I managed to graduate from college a semester early after pretty much flunking my second semester. I would've been done a year earlier because my last semester only consisted of six credits, but it is what it is.
When you take on a major in something that you enjoy and are pretty darn good at, doing work is easy, which is why some of my friends who were tackling subjects and majors that they were only doing to get jobs that paid well ended up becoming super seniors, taking an extra year to finally graduate.
And it was only after I was done with my degree that I realized there were plenty of ways to cut my time spent in college drastically if I just worked hard enough at it. I could've taken the CLEP exam to knock out a bunch of pre-requisite classes (many of the subjects I covered in AP High School classes, anyway), and not listened to my advisors who suggested I take courses that had nothing to do with my major and were super difficult, effectively wasting my time and extending my college career longer than it needed to be. Meaning I wasted a ton of money in the process.
But even if I did all of that, I don't think I'd have been able to graduate in the time it took this industrious 18-year-old, MiKayla Raines.
She spent only one year at Fayetteville State University and is already on track to graduate with her Bachelor's degree. And she managed to do it while holding down a job at her university's Writing Center.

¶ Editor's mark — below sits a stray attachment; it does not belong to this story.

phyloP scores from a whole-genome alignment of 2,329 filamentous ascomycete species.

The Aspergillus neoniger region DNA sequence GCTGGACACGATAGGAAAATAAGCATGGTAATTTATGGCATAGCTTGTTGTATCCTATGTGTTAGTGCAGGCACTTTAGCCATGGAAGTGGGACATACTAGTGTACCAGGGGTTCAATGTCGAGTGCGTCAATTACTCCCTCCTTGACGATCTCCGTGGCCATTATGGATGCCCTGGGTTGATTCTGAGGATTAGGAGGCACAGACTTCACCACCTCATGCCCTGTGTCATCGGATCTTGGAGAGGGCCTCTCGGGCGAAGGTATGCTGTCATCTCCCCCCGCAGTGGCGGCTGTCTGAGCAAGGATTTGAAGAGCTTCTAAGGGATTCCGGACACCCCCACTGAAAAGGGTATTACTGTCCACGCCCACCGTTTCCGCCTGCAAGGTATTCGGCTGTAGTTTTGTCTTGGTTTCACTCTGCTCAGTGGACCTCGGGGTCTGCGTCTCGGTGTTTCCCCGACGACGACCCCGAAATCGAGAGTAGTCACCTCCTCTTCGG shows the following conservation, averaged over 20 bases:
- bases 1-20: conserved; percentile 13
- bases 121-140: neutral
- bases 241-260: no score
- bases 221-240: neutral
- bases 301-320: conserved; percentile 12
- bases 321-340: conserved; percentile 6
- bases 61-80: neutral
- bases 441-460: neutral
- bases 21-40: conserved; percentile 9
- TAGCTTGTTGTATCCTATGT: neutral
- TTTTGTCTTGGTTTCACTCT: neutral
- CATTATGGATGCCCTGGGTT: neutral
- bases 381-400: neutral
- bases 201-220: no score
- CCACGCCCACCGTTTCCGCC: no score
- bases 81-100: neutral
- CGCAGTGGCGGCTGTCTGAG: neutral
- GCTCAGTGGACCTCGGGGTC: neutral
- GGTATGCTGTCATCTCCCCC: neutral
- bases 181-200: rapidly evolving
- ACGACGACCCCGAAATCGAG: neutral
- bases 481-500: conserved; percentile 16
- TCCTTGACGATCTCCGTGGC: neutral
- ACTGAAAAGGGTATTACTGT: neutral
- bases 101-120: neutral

Raines gave a ton of credit to her family, specifically her mother, for being able to become the first student in FSU history to earn a degree so quickly.
"When I found out I would graduate this year, it was eye-opening for me. It’s really happening. It was a lot of sacrifices," she told the Fay Observer.
Her packed schedule barely gave her enough time to go out and get food for herself, so her mom would often bring her meals, drive her to and from classes, sometimes staying with her, all to help her daughter attain her goal.
"Some parents think that their child can do it on their own. They don’t. Students tell me they want their parents involved, and not everyone has that. It was a lot of sacrifice to make sure she accomplished her goal," Raines mother, April, said.
The psychology major, who minored in Spanish, was able to accomplish the goal in part because of her attendance at Cumberland International Early College High School.
Early College schools allow students the ability to attain a two-year degree by the time they graduate, meaning that they've already completed half of their required credits for a BA. That, combined with Raines' 21 credits a semester course load, summer classes, night classes, and a lot of industriousness and time management, meant that Raines was able to accomplish what seemed like an impossibility.
Raines is already looking ahead to graduate school, where she plans to work in clinical or child psychology.
She'll be studying for the GRE this summer, but if she wants to take a few days to just chillax and not worry about getting up at a certain time, I think she's earned it. (h/t fay observer)
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